A study published in Annals of Internal Medicine, from the University of Chicago presents a cost analysis of personalized blood sugar goals for diabetic patients. As with most studies of this type, it is a computer model using cost estimates. So while its numerical conclusions may not be as accurate or precise as the numbers would make you believe, it does contain some interesting information.
The American Diabetic Association (ADA) advocates the use of HgA1c as the measure of glucose management. The HgA1c is a measure of how much glucose is stuck on the hemoglobin of our red cells. The higher the blood sugar, the more glucose is attached to hemoglobin so that HgA1c is a very good measure of the long-term blood sugar, over weeks and months. The ADA initially recommended one value, a HgA1c of 7% or less in Type 2 diabetics, who form the majority of patients.
In 2016 in conjunction with their European counterparts, the recommendation was modified to take into account a patient’s age, life expectancy, the duration of their diabetes and whether they had experienced diabetic complications. It was an attempt to personalize care, to more carefully craft treatment and the benefits of lowering the blood sugar against the risks of blood sugar going too low or having such a complicated medical regimens that compliance became difficult.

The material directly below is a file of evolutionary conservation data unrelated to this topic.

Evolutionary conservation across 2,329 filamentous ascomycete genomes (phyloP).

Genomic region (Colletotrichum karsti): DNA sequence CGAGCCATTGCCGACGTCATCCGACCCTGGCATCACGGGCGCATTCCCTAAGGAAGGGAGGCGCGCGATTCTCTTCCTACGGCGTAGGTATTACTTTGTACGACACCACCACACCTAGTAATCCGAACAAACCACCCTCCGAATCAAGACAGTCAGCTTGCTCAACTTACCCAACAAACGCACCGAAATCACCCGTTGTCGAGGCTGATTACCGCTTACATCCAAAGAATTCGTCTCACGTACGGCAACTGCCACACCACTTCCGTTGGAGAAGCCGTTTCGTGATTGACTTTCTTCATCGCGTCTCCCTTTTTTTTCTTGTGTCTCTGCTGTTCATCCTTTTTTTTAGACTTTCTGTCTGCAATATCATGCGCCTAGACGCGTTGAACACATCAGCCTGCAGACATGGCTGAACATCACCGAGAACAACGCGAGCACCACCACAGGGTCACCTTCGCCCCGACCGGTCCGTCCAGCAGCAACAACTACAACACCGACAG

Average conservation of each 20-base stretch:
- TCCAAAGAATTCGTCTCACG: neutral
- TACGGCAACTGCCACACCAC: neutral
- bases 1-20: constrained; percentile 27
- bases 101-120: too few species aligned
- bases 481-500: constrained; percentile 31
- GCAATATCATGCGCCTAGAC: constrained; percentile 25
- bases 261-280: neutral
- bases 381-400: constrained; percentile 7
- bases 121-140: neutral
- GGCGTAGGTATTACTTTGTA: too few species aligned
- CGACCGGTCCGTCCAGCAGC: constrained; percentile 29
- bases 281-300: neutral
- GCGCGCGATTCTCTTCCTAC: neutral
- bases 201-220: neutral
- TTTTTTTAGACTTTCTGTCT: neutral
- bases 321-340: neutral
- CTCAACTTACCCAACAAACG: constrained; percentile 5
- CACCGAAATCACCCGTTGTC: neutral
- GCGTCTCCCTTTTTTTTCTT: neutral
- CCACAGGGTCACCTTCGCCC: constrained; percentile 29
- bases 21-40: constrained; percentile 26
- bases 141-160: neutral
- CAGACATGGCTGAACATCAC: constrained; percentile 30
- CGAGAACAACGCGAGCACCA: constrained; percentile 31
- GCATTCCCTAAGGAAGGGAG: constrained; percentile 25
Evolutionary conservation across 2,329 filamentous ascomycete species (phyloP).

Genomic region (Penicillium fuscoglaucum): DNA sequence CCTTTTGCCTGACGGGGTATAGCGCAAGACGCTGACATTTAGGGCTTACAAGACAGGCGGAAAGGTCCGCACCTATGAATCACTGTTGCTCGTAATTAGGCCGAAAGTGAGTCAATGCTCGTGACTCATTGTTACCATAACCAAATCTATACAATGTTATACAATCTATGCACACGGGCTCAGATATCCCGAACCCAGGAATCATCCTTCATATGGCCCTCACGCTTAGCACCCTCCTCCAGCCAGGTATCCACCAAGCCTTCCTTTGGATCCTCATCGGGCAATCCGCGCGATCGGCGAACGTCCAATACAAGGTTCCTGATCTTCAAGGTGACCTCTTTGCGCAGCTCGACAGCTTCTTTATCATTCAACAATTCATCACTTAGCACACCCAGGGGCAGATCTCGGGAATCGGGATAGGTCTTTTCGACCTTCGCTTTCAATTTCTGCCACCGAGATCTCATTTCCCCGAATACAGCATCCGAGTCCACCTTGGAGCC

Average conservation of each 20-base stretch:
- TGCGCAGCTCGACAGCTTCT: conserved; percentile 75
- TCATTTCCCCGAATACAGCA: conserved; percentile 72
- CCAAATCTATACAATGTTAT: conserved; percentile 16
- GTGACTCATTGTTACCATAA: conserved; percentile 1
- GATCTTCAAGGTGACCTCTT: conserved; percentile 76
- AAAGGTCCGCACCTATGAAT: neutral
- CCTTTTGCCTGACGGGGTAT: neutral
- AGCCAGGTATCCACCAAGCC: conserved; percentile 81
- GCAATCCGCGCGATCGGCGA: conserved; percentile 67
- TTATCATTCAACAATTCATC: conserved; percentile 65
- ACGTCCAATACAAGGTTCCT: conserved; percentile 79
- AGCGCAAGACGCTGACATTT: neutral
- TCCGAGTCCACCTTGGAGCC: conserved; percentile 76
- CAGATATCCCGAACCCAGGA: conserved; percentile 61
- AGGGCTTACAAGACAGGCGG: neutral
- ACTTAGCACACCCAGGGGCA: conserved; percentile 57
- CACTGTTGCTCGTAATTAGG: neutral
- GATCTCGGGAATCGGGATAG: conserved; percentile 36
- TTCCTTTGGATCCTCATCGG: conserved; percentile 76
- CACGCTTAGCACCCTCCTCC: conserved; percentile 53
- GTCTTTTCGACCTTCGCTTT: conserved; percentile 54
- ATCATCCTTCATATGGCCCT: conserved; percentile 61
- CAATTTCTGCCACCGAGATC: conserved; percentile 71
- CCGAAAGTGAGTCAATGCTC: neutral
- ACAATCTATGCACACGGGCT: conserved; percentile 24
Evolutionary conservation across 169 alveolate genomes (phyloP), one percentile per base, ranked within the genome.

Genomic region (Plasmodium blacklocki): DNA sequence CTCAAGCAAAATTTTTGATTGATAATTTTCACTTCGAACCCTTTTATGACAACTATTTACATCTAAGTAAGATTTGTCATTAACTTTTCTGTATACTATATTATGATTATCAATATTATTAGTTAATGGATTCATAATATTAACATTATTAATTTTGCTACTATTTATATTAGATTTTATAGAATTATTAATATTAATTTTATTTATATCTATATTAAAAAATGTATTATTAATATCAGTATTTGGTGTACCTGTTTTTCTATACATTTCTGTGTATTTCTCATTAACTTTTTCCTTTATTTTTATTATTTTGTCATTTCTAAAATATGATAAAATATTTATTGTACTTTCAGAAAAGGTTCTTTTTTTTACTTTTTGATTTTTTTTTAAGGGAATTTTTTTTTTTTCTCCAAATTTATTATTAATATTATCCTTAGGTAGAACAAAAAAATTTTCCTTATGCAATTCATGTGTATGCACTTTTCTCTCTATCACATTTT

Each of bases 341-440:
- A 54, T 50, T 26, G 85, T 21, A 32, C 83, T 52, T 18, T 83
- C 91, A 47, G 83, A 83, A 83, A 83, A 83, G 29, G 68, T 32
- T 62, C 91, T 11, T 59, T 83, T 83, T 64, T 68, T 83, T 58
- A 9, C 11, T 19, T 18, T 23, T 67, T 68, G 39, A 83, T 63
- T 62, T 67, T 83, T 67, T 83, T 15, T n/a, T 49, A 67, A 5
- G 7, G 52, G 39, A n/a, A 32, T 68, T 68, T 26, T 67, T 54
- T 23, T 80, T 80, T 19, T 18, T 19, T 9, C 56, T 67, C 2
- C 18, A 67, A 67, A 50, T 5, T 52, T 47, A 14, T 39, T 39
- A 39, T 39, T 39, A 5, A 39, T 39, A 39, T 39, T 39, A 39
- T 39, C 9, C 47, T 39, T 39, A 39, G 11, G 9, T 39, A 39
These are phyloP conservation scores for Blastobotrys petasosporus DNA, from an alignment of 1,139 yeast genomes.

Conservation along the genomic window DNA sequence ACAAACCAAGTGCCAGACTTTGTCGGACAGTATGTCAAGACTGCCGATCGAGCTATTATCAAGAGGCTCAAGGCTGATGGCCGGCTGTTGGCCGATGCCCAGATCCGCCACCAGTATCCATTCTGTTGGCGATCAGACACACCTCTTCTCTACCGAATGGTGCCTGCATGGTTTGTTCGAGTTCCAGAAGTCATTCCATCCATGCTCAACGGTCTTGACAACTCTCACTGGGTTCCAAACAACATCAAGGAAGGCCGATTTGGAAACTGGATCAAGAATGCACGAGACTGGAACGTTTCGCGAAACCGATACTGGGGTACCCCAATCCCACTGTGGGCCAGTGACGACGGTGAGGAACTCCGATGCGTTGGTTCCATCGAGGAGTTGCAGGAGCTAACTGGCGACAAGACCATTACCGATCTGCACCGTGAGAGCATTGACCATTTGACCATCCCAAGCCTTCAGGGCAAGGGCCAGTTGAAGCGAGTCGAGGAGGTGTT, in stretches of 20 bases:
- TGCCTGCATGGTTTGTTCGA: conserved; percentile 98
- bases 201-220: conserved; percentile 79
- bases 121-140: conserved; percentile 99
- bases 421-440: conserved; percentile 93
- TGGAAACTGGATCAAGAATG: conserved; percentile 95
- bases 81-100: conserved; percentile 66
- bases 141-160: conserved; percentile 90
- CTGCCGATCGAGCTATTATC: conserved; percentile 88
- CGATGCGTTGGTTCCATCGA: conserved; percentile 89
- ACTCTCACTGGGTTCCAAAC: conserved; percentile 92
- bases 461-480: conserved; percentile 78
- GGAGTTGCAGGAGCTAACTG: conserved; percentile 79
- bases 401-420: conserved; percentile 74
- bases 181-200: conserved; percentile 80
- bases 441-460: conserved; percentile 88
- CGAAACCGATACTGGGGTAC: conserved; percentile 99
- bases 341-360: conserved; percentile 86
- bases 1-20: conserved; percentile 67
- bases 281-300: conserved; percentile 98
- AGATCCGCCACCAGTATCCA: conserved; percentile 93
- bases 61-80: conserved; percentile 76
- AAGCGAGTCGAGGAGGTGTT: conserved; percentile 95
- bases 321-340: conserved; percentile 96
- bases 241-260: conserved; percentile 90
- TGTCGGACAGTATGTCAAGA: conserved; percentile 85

The model took data from 569 patients who had type 2 diabetes and had participated in the National Health and Nutritional Examination Survey (NHANES) to model age, duration of diabetes and diabetic complications. They used the European HgA1c recommendations as well as the ADA’s initial 7% for everyone standard and ran simulations. Costs came from standard measures found in the literature for both the medical treatment as well as the costs related to complications. The lifetime cost of $118,853 per patient was reduced by $13,564 or 11.4%. And like every good cost analysis that figure is made more substantial when we calculate the savings for not just one, but all 17.3 million patients with type 2 diabetes in the United States, a 234 billion dollar savings. They also found a small increase in the quality of life years in these patients.
But there is a glaring fun fact in the study. The savings of $14,242 were on medication costs. And the sharp-eyed reader will note that this figure is 678 dollars more than the net savings. So there was a not so hidden cost. Life expectancy decreased by about a month, and there was an increase in complications, albeit small.
Bottom line, personalizing care is better from a cost and health point of view rather than a one size fits all standard. But there is no free lunch and customizing care, even in a computer model, may result in increased variability of complications and life expectancy.